There are two types of identities that Office 365 supports:
- Microsoft Online Service Cloud Ids: Users receive a set of credentials that are separate from their desktop or corporate credentials. These separate credentials are also known as a Cloud Identity. The password policy of the Cloud ID is stored in the cloud with Office 365's services and data.
- Federated Identity: Companies that have on-premises Active Directory setup can enable users to use their corporate identities to log-on to the cloud services without the need for separate credentials. The company's Active Directory Sever store's the user information, password policy information and all the other data.
Creating User Accounts
Users can be created on Office 365 in four different ways (assuming that federated identity is not utilised).
- Administrator Console of Office 365: Administrators can use the Office 365 online console to create user accounts and individually assign licenses as per user requirement. Once the users are created, further information like department, telephone and contact details can be added.
- Bulk User creation through .csv upload: Administrators can use the Bulk add user wizard to upload a .csv file with user data. Once the file is uploaded and users are created, the administrator can view the new users’ passwords or send them directly to the individuals via email.
- Active Directory Synchronization Tool: With this tool administrators can replicate the Active Directory on Office 365 and in turn populate all the information as user attributes. The master copy of the users stays on the local server, so online details can not be edited in the Office 365 console.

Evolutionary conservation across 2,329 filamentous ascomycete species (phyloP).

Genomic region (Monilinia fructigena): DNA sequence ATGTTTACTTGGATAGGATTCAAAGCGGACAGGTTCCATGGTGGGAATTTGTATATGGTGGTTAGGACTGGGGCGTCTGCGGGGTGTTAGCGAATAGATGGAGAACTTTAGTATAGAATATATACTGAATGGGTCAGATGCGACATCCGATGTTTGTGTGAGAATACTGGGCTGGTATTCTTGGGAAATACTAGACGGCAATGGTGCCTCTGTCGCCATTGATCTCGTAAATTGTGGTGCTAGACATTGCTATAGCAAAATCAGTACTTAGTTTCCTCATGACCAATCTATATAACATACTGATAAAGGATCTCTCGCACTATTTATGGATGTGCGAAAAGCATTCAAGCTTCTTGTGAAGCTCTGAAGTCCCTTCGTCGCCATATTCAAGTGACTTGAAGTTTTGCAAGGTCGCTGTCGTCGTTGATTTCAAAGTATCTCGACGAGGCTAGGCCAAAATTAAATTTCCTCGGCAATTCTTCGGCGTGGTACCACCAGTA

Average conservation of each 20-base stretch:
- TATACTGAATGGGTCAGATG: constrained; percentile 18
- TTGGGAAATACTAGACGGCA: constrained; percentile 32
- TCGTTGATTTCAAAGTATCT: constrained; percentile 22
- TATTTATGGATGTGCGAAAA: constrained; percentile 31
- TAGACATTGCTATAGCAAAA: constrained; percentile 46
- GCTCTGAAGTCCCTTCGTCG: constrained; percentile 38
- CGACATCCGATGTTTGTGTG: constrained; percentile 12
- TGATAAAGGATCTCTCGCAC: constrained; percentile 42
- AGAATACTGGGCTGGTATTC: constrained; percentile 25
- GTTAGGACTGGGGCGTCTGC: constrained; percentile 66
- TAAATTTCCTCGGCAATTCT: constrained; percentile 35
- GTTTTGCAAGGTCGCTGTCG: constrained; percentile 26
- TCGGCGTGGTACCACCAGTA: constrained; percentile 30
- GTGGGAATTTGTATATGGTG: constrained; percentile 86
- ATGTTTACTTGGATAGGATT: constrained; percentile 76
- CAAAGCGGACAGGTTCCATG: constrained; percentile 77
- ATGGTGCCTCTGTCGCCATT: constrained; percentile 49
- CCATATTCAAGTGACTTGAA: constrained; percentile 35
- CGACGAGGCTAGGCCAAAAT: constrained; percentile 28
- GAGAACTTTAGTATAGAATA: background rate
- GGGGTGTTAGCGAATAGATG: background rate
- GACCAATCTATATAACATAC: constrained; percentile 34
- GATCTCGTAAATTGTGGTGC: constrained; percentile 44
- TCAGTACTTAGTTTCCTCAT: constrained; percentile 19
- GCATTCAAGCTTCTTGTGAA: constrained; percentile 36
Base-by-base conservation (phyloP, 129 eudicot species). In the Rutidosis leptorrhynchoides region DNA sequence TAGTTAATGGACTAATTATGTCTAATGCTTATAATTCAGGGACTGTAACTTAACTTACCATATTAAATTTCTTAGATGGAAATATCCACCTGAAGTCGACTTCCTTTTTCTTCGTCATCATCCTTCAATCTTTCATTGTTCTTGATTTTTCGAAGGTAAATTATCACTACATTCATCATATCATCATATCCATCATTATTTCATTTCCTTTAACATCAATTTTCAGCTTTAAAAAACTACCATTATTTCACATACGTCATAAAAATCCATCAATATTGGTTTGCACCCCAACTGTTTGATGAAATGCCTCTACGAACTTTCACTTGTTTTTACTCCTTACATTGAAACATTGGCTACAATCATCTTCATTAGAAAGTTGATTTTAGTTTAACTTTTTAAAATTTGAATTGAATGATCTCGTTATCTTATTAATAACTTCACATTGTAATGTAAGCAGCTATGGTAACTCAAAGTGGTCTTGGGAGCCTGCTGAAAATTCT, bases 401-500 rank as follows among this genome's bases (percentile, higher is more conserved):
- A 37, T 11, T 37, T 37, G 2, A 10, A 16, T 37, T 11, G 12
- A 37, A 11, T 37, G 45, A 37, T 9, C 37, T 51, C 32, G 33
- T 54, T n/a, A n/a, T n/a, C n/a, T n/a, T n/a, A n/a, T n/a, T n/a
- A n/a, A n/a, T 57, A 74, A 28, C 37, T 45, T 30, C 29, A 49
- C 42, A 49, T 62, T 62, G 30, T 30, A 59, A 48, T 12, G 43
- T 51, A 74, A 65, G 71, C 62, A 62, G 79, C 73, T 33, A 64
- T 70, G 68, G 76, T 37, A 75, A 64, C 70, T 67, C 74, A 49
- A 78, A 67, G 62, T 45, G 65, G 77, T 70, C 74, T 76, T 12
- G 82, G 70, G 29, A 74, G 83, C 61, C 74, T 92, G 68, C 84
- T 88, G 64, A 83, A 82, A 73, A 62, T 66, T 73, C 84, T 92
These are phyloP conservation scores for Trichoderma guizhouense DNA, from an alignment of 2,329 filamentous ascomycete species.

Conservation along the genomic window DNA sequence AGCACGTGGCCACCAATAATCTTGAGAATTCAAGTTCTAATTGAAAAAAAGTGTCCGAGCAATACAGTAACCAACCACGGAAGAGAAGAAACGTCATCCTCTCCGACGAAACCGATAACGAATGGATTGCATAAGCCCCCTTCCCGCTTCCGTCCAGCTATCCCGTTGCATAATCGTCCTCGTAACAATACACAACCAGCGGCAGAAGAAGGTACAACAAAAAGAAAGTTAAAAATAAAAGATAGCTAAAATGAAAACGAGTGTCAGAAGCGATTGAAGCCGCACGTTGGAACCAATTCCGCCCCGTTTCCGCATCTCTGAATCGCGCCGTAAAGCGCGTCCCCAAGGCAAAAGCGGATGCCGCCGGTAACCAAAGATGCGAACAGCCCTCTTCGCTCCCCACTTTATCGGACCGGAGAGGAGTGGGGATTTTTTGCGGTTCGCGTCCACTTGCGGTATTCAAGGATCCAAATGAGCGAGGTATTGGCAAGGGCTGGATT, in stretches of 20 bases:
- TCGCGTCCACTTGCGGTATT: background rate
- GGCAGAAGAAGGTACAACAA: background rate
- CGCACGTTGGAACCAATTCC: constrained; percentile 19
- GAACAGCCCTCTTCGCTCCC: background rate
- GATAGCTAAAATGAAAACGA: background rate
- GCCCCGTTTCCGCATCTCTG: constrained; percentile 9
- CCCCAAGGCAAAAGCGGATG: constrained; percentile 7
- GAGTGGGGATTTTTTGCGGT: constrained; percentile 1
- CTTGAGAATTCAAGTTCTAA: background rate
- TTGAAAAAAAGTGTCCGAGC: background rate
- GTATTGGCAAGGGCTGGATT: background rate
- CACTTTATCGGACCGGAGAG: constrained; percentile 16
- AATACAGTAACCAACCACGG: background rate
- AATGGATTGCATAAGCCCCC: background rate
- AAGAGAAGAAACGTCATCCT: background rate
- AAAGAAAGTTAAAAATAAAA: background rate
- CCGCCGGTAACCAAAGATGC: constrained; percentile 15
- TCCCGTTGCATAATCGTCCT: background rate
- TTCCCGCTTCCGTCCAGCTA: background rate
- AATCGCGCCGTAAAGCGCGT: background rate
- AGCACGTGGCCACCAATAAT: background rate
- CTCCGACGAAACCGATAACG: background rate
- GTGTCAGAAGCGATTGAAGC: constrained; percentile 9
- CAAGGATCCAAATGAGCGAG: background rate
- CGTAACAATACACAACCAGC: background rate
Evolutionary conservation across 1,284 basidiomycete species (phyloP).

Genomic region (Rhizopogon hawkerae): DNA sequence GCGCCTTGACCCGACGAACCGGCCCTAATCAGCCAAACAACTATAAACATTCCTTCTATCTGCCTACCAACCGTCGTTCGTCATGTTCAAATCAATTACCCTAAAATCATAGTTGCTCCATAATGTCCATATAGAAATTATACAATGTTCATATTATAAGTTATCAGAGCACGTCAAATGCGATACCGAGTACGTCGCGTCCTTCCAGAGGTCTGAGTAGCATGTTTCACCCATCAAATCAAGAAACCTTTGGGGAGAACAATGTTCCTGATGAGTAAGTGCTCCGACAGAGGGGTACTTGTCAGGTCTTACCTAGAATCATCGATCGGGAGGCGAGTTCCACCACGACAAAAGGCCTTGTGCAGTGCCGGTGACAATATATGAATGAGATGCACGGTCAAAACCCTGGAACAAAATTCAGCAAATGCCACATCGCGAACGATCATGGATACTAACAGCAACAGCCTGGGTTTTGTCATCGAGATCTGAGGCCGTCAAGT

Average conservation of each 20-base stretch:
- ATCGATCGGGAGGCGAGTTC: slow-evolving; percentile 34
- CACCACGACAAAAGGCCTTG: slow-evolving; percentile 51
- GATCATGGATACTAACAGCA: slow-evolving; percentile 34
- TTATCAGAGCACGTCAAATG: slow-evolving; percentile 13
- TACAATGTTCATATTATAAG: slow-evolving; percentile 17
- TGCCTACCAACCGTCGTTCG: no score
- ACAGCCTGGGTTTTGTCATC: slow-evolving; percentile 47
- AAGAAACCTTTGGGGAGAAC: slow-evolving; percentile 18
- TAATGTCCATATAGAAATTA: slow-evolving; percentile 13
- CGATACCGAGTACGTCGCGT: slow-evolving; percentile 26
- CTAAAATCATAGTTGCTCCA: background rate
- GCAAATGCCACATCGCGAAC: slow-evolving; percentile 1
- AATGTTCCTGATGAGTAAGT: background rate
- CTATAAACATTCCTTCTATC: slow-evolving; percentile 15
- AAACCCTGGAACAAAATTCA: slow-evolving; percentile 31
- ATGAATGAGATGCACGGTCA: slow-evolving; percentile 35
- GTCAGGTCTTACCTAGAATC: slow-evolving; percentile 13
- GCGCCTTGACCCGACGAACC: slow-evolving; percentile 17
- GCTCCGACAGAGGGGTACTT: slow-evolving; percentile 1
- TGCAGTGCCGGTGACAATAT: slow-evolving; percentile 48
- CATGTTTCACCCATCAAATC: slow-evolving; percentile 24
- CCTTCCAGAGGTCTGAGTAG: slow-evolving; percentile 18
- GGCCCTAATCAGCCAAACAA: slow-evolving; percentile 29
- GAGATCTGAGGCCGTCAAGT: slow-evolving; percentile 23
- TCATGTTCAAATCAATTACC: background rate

- Simple Migration for Exchange: User accounts and mailboxes will be created automatically if an organization wishes to migrate its entire email setup from on-premises Exchange 2007 or Exchange 2010 to the cloud. This particular method is called simple or cutover migration for Exchange.
Types of Authentication Supported by Microsoft Office 365
Office 365 supports two modes of authentication - browser based and client based.
Under browser based authentication, users can use either the Cloud Identity or the Federated Identity depending upon their company's configuration option. With a Federated Identity setup, the sign-in service alows for user authentication via the on-premises Active Directory Federation Server.
Rich Client based authentication employs basic/proxy authentication through SSL, calling on both Exchange Online and the on-premises Active Directory Federation Server 2.0. The Office service Sign-in Assistant, which is a simple desktop-based application, allows users to logon to Office 365 using either their Cloud ID or the Federated ID.
In the next part we shall be looking at the Two Factor Authentication Supported by Office 365, Password Management and Active Directory Synchronization.